Rock! Paper! Scissors!
Tools for anarchist + Christian thought and action
Vol 1. No. 1
The Movement Makes Us Human
The Movement Makes Us Human
Editor: Joanna Shenk
By: Lydia Wylie-Kellerman
An exploration of how simple living, by itself insufficient, can be a catalyst for justice when coupled with systemic analyses and relationships across lines of difference.
I walk through the tan halls, down the stairs, and into the chilly classroom lined with windows. The smells are the same. The plaid skirts are the same. It’s as if time hasn’t passed except for the tablets in their hands rather than notebook and pen. I’ve been giving the same little talk for the last 18 semesters at my old high school in the suburbs of Detroit. It’s for a theology class on Peace and Justice that I loved back in the day with a teacher I still admire. The talk is about simple living. I get a chance to reflect on what I’ve been doing since I left this classroom. Most of those years I’ve lived in community on the same street where I was raised in a little corner of southwest Detroit. Part of that work has been experiments in and commitments to simple living.
In all these years there have been losses and failures and plenty of indulgences. But we are raising chickens and bees, growing fruit and vegetables, canning and freezing, and organizing a little weekly farmers market. We try to think about our use of resources: burning wood rather than heating with gas, limiting trash that will be sent to the incinerator, and using rain barrels to water our plants. We share cars and lawn mowers and washing machines. We try to pay attention to our money and keep it as local as we can. Luckily for us, that means buying baked goods at the in-home bakery on Sundays, eating in a neighbor’s basement Mexican restaurant on the weekends, and hiring the 12-year-old kid to shovel our walk.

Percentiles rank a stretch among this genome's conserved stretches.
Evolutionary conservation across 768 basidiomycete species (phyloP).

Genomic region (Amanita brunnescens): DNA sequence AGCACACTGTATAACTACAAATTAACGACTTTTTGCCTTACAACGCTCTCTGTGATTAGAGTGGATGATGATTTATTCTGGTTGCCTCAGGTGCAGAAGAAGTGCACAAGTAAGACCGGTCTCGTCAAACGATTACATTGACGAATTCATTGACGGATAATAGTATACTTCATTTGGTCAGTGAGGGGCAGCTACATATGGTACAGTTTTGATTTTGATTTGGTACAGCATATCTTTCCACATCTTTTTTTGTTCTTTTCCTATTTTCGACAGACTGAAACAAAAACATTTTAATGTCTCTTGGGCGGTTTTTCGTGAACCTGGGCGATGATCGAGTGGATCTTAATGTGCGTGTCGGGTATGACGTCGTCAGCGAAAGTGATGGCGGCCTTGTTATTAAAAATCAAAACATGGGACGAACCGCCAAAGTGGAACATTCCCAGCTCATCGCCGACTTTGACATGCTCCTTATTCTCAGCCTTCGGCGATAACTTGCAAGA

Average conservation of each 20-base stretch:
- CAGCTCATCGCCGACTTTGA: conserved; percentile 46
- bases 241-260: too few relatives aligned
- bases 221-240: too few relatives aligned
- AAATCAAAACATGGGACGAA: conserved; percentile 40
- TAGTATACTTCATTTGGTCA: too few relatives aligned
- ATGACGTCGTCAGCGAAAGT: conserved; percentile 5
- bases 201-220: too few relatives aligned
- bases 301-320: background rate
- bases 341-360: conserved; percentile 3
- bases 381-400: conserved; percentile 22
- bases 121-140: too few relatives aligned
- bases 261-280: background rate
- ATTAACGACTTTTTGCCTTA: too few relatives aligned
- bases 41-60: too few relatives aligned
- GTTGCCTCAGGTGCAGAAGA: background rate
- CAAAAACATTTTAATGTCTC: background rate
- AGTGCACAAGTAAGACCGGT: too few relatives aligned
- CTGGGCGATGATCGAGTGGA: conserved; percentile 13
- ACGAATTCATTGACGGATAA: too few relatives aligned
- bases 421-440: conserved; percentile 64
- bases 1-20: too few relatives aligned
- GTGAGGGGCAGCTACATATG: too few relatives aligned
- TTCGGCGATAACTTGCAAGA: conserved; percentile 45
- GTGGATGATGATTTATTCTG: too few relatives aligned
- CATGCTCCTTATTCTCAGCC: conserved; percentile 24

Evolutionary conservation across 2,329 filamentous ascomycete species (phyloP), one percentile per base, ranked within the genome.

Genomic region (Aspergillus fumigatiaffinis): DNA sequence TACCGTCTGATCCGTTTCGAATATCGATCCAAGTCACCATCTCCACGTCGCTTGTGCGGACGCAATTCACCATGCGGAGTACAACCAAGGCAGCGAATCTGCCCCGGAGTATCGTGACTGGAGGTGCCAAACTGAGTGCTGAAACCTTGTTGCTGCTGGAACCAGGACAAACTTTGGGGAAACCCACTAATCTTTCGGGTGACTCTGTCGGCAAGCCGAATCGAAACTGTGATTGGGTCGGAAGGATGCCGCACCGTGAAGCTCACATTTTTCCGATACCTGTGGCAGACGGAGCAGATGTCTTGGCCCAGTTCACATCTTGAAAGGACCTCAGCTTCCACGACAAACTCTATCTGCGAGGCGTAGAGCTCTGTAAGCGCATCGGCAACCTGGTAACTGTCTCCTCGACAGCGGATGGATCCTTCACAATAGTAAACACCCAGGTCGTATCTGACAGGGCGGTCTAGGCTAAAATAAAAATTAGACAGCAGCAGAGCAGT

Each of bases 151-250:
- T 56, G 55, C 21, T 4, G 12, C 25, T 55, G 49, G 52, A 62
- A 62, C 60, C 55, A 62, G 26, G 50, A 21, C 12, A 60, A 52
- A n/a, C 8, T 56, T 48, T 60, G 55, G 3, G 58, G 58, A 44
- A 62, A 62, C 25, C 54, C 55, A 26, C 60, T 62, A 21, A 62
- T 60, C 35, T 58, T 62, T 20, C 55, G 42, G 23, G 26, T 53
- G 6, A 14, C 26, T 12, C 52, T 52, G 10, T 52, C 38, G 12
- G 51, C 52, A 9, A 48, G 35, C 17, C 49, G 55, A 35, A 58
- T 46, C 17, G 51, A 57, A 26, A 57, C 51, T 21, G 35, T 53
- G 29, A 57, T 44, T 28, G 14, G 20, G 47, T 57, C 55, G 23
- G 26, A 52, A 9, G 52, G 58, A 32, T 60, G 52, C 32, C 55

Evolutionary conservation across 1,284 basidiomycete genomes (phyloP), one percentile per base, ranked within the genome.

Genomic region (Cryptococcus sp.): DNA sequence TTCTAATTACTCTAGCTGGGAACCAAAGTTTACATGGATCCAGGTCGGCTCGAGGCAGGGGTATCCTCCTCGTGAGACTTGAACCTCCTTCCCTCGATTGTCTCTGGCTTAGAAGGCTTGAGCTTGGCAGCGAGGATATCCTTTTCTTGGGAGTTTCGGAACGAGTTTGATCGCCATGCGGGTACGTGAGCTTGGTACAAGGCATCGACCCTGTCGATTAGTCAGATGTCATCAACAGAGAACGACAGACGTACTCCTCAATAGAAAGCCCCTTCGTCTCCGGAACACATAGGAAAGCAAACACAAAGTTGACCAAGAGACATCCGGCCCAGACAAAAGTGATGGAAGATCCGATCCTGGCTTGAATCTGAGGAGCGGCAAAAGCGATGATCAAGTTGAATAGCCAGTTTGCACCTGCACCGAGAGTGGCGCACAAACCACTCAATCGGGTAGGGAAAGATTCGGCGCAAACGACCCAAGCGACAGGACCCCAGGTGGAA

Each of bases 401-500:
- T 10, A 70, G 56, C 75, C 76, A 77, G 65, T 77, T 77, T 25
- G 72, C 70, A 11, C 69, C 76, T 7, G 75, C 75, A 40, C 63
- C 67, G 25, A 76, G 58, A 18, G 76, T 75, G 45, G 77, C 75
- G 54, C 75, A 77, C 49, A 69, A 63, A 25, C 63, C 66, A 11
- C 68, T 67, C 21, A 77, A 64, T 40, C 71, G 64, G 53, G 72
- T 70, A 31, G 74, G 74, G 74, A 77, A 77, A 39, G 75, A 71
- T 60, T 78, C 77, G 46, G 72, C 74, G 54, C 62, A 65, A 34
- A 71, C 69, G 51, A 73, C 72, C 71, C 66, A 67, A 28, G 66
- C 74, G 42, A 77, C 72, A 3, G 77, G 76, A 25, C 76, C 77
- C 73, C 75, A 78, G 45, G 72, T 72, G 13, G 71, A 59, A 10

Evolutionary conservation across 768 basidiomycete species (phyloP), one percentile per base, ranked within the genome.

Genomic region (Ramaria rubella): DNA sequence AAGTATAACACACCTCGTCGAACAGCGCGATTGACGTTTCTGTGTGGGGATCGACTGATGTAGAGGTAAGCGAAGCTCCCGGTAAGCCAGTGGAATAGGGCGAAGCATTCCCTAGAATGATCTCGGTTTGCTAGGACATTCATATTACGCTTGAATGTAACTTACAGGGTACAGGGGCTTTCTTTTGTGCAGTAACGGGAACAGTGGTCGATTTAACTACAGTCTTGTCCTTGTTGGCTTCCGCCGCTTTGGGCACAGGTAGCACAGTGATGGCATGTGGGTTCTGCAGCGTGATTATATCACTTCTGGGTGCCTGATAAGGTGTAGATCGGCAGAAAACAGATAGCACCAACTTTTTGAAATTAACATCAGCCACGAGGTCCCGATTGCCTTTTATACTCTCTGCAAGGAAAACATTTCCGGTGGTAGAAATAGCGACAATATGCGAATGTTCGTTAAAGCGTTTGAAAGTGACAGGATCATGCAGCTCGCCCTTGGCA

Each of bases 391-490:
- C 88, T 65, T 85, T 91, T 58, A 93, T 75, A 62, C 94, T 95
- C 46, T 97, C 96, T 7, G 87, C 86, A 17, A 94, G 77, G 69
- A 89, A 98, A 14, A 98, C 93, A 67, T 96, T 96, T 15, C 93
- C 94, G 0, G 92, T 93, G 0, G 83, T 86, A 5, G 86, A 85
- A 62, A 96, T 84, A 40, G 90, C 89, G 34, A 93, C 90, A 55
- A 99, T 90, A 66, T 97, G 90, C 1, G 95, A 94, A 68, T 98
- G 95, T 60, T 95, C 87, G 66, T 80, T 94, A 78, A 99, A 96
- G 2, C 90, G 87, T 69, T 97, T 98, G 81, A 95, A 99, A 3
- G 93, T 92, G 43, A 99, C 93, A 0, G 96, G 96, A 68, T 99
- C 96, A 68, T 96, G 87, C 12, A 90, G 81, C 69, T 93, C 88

I get to tell stories like the day we were picking cherries and our neighbor came over, gave us $5, and took home a bag of cherries. Later that night, one of their kids stopped by offering us two papusa dinners for $5. We handed back that very same $5 bill. Local economy. I talk about our neighbor who throws winter clothing swap parties with mimosas and we all exchange our unwanted clothes and hats and shoes. I tell them about our neighbor who for seven years hosted people to watch Grey’s Anatomy every Thursday because so many of us didn’t have tvs. She would buy junk food and each week ten of us would watch, and gossip, and build community instead of running 10 tvs in 10 different houses. I gross them all out with stories of “if it’s yellow, let it mellow.” I share how in the midst of living more simply, we are struck with the constant delight of abundance. Tomatoes to share, time to offer, beauty in the compost.
There is nothing particularly remarkable about any of this. They are mere experiments and there are a million ways to live simply…we do some and we aspire to others. There are many conversations to have and critical questions to ask when talking about living simply, voluntary poverty, downward mobility, or people of privilege thinking critically about resources, place, and community.
The reactions from the high school students always vary. Occasionally, I see glimpses of longing, but often it is faces of disgust. “Why would you do this?” “Are you going to do this forever?” Yet even in the skepticism, I can see their minds turning as they imagine possibilities outside the box they anticipate for their lives. However, the last couple of years, I’m being faced with harsher criticism, even judgement. There seems to be very real, genuine concern for my children. A sense in which I am somehow neglecting or depriving my kids (5 and 2) of what they need in the world.
This year, one student pushed back hard saying, “This doesn’t do anything systemically. Get a real job so you can do some real good and give money where it is needed.” And the next day, as they debriefed safe from my ears, they even claimed that living like this was selfish.